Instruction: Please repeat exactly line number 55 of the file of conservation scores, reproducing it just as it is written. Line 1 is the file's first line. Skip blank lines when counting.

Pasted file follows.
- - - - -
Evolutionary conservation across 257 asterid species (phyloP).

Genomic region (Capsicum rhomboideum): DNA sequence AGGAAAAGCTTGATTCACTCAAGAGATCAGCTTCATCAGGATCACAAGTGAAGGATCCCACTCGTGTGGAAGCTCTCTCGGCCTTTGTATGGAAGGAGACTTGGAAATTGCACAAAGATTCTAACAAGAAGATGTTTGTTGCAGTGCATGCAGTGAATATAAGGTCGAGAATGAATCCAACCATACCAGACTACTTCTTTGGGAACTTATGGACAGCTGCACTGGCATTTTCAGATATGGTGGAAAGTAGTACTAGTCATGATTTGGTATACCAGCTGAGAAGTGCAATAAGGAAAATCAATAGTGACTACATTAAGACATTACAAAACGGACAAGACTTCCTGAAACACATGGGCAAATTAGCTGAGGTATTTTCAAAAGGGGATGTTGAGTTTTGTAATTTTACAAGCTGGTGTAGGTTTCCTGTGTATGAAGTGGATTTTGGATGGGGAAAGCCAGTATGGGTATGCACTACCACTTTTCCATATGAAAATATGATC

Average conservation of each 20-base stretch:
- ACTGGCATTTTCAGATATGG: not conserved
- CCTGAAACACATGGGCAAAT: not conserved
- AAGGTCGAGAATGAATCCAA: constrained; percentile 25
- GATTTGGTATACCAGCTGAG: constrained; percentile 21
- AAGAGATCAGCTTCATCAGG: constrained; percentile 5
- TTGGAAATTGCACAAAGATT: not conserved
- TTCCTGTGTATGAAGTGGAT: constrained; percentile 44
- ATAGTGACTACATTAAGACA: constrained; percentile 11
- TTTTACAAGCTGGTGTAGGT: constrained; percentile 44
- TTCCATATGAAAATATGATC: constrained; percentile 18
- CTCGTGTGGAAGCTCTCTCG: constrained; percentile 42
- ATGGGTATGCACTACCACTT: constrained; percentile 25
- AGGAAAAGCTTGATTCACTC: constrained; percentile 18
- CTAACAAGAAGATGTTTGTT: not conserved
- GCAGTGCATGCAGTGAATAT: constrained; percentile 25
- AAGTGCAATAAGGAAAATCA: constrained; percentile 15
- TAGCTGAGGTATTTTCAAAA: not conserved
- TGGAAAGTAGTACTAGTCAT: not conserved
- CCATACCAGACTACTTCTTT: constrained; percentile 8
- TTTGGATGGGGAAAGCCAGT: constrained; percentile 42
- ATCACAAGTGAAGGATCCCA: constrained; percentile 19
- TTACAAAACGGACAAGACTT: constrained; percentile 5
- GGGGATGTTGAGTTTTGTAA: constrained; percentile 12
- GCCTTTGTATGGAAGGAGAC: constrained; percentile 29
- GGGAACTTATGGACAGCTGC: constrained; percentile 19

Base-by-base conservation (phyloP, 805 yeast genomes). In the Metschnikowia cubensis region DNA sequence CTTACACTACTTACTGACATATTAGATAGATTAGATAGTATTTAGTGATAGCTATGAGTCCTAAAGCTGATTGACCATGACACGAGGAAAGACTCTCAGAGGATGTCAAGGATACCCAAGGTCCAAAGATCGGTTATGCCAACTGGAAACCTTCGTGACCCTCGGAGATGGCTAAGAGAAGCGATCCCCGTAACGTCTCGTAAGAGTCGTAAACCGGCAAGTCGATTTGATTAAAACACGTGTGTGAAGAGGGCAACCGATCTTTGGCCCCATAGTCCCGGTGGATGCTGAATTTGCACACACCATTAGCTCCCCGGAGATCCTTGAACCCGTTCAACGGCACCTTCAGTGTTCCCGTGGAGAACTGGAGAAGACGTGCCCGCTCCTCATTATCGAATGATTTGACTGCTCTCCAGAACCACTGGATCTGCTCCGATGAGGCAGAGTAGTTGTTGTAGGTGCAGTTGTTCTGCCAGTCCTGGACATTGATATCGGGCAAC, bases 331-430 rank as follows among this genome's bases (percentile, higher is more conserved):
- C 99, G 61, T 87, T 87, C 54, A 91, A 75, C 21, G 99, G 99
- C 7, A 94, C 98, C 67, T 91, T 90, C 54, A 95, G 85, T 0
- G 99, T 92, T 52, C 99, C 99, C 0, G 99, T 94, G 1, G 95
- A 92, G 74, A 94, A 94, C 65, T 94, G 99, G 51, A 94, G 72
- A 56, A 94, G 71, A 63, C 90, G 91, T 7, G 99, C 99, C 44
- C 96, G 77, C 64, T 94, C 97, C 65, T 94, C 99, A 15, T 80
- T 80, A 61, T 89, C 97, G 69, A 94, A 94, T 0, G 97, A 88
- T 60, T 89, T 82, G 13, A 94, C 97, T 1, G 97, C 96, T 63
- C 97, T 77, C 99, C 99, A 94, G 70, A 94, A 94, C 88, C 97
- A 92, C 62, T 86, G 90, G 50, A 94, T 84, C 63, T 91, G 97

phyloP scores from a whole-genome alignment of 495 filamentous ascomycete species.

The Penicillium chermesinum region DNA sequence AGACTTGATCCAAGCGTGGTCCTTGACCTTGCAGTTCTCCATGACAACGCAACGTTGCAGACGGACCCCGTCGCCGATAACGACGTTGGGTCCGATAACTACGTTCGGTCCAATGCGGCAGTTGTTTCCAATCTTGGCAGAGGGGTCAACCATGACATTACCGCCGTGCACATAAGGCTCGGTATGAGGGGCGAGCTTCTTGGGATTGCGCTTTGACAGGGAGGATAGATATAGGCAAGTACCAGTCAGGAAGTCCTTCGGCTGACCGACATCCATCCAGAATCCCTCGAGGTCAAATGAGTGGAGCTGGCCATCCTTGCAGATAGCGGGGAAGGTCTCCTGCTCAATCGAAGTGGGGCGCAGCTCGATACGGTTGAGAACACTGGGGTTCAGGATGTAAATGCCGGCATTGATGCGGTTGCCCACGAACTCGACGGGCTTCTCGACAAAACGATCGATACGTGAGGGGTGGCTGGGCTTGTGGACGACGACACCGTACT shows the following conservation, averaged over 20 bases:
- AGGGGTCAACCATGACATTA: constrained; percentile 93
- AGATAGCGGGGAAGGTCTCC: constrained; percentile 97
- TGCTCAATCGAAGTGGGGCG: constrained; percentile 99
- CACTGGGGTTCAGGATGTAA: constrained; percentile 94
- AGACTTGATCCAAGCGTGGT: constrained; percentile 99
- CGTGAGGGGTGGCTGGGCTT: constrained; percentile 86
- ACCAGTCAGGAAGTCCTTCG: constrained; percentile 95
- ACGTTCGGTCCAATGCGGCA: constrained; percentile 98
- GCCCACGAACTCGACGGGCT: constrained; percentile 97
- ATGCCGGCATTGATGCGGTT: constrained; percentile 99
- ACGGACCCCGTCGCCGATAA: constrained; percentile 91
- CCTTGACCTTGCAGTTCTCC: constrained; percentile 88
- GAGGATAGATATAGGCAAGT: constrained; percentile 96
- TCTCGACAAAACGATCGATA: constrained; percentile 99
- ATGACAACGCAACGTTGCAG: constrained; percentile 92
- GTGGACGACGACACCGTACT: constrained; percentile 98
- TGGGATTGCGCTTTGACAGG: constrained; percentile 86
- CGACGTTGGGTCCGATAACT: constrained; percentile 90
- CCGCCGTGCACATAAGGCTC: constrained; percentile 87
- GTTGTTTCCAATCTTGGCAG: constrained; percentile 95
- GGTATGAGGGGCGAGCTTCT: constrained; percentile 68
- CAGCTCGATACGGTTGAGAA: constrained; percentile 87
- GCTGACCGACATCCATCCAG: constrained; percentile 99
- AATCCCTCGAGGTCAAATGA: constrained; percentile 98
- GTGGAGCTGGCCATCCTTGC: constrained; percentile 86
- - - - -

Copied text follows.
- TCTCGACAAAACGATCGATA: constrained; percentile 99